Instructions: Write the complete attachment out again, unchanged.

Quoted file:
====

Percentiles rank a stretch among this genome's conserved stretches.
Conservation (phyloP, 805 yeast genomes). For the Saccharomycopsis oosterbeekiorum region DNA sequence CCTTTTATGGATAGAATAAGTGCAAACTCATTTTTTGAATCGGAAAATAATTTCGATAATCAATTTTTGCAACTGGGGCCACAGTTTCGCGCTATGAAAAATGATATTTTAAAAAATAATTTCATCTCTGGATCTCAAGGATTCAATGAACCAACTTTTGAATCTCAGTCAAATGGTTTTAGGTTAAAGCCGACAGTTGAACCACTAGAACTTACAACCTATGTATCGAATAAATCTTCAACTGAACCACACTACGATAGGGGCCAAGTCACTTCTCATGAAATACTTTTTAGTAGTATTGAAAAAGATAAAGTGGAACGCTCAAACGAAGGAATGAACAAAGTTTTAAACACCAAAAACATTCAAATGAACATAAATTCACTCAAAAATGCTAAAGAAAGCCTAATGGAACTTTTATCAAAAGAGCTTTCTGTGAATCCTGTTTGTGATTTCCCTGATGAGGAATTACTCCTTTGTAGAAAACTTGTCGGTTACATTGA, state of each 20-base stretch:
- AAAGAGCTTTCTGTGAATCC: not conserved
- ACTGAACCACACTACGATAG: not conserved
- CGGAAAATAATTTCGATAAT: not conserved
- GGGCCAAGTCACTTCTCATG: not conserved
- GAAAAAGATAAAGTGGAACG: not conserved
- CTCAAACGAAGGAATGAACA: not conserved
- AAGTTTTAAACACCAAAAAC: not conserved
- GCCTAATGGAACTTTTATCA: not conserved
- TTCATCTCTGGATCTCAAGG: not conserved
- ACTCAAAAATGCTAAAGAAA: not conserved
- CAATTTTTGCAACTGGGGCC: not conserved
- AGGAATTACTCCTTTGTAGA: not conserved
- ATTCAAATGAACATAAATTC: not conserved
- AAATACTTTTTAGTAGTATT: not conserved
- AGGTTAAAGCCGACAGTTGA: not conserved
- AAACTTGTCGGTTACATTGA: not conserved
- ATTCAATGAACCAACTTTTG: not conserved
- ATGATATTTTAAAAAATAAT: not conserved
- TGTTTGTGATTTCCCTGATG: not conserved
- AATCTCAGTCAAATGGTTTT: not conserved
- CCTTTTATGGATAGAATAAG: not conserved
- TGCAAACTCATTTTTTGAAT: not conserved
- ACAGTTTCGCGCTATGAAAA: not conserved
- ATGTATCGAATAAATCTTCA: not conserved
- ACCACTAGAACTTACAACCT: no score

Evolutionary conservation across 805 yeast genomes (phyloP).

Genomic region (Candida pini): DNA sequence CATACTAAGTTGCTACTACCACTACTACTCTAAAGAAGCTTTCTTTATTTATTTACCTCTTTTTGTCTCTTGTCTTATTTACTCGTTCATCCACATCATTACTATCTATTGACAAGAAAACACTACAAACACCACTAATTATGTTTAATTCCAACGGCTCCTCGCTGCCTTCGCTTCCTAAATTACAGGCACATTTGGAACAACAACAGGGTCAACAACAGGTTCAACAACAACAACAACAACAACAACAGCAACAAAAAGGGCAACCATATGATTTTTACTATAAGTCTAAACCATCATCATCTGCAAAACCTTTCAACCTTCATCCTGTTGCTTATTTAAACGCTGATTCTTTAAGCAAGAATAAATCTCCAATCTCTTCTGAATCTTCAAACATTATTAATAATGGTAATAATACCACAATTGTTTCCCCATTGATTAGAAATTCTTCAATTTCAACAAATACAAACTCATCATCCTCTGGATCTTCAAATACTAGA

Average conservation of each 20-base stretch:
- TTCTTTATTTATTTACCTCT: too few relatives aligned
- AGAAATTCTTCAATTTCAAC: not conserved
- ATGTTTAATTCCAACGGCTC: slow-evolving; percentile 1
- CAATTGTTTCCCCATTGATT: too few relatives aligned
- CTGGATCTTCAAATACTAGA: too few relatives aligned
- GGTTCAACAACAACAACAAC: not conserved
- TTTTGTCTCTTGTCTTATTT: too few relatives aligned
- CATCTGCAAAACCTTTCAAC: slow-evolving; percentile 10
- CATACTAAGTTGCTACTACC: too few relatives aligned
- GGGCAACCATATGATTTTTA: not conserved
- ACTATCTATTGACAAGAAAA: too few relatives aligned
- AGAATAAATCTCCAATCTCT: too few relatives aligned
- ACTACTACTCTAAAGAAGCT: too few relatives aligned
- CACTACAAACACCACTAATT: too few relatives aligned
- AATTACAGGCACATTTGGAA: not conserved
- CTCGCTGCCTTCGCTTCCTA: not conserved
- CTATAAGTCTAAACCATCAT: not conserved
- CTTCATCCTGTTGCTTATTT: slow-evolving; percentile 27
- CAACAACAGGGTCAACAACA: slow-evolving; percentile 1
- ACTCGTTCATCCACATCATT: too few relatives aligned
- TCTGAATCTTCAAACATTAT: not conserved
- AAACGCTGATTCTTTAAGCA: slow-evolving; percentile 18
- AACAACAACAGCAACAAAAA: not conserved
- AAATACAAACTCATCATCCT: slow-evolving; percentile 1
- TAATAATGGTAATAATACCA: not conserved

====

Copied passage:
Percentiles rank a stretch among this genome's conserved stretches.
Conservation (phyloP, 805 yeast genomes). For the Saccharomycopsis oosterbeekiorum region DNA sequence CCTTTTATGGATAGAATAAGTGCAAACTCATTTTTTGAATCGGAAAATAATTTCGATAATCAATTTTTGCAACTGGGGCCACAGTTTCGCGCTATGAAAAATGATATTTTAAAAAATAATTTCATCTCTGGATCTCAAGGATTCAATGAACCAACTTTTGAATCTCAGTCAAATGGTTTTAGGTTAAAGCCGACAGTTGAACCACTAGAACTTACAACCTATGTATCGAATAAATCTTCAACTGAACCACACTACGATAGGGGCCAAGTCACTTCTCATGAAATACTTTTTAGTAGTATTGAAAAAGATAAAGTGGAACGCTCAAACGAAGGAATGAACAAAGTTTTAAACACCAAAAACATTCAAATGAACATAAATTCACTCAAAAATGCTAAAGAAAGCCTAATGGAACTTTTATCAAAAGAGCTTTCTGTGAATCCTGTTTGTGATTTCCCTGATGAGGAATTACTCCTTTGTAGAAAACTTGTCGGTTACATTGA, state of each 20-base stretch:
- AAAGAGCTTTCTGTGAATCC: not conserved
- ACTGAACCACACTACGATAG: not conserved
- CGGAAAATAATTTCGATAAT: not conserved
- GGGCCAAGTCACTTCTCATG: not conserved
- GAAAAAGATAAAGTGGAACG: not conserved
- CTCAAACGAAGGAATGAACA: not conserved
- AAGTTTTAAACACCAAAAAC: not conserved
- GCCTAATGGAACTTTTATCA: not conserved
- TTCATCTCTGGATCTCAAGG: not conserved
- ACTCAAAAATGCTAAAGAAA: not conserved
- CAATTTTTGCAACTGGGGCC: not conserved
- AGGAATTACTCCTTTGTAGA: not conserved
- ATTCAAATGAACATAAATTC: not conserved
- AAATACTTTTTAGTAGTATT: not conserved
- AGGTTAAAGCCGACAGTTGA: not conserved
- AAACTTGTCGGTTACATTGA: not conserved
- ATTCAATGAACCAACTTTTG: not conserved
- ATGATATTTTAAAAAATAAT: not conserved
- TGTTTGTGATTTCCCTGATG: not conserved
- AATCTCAGTCAAATGGTTTT: not conserved
- CCTTTTATGGATAGAATAAG: not conserved
- TGCAAACTCATTTTTTGAAT: not conserved
- ACAGTTTCGCGCTATGAAAA: not conserved
- ATGTATCGAATAAATCTTCA: not conserved
- ACCACTAGAACTTACAACCT: no score

Evolutionary conservation across 805 yeast genomes (phyloP).

Genomic region (Candida pini): DNA sequence CATACTAAGTTGCTACTACCACTACTACTCTAAAGAAGCTTTCTTTATTTATTTACCTCTTTTTGTCTCTTGTCTTATTTACTCGTTCATCCACATCATTACTATCTATTGACAAGAAAACACTACAAACACCACTAATTATGTTTAATTCCAACGGCTCCTCGCTGCCTTCGCTTCCTAAATTACAGGCACATTTGGAACAACAACAGGGTCAACAACAGGTTCAACAACAACAACAACAACAACAACAGCAACAAAAAGGGCAACCATATGATTTTTACTATAAGTCTAAACCATCATCATCTGCAAAACCTTTCAACCTTCATCCTGTTGCTTATTTAAACGCTGATTCTTTAAGCAAGAATAAATCTCCAATCTCTTCTGAATCTTCAAACATTATTAATAATGGTAATAATACCACAATTGTTTCCCCATTGATTAGAAATTCTTCAATTTCAACAAATACAAACTCATCATCCTCTGGATCTTCAAATACTAGA

Average conservation of each 20-base stretch:
- TTCTTTATTTATTTACCTCT: too few relatives aligned
- AGAAATTCTTCAATTTCAAC: not conserved
- ATGTTTAATTCCAACGGCTC: slow-evolving; percentile 1
- CAATTGTTTCCCCATTGATT: too few relatives aligned
- CTGGATCTTCAAATACTAGA: too few relatives aligned
- GGTTCAACAACAACAACAAC: not conserved
- TTTTGTCTCTTGTCTTATTT: too few relatives aligned
- CATCTGCAAAACCTTTCAAC: slow-evolving; percentile 10
- CATACTAAGTTGCTACTACC: too few relatives aligned
- GGGCAACCATATGATTTTTA: not conserved
- ACTATCTATTGACAAGAAAA: too few relatives aligned
- AGAATAAATCTCCAATCTCT: too few relatives aligned
- ACTACTACTCTAAAGAAGCT: too few relatives aligned
- CACTACAAACACCACTAATT: too few relatives aligned
- AATTACAGGCACATTTGGAA: not conserved
- CTCGCTGCCTTCGCTTCCTA: not conserved
- CTATAAGTCTAAACCATCAT: not conserved
- CTTCATCCTGTTGCTTATTT: slow-evolving; percentile 27
- CAACAACAGGGTCAACAACA: slow-evolving; percentile 1
- ACTCGTTCATCCACATCATT: too few relatives aligned
- TCTGAATCTTCAAACATTAT: not conserved
- AAACGCTGATTCTTTAAGCA: slow-evolving; percentile 18
- AACAACAACAGCAACAAAAA: not conserved
- AAATACAAACTCATCATCCT: slow-evolving; percentile 1
- TAATAATGGTAATAATACCA: not conserved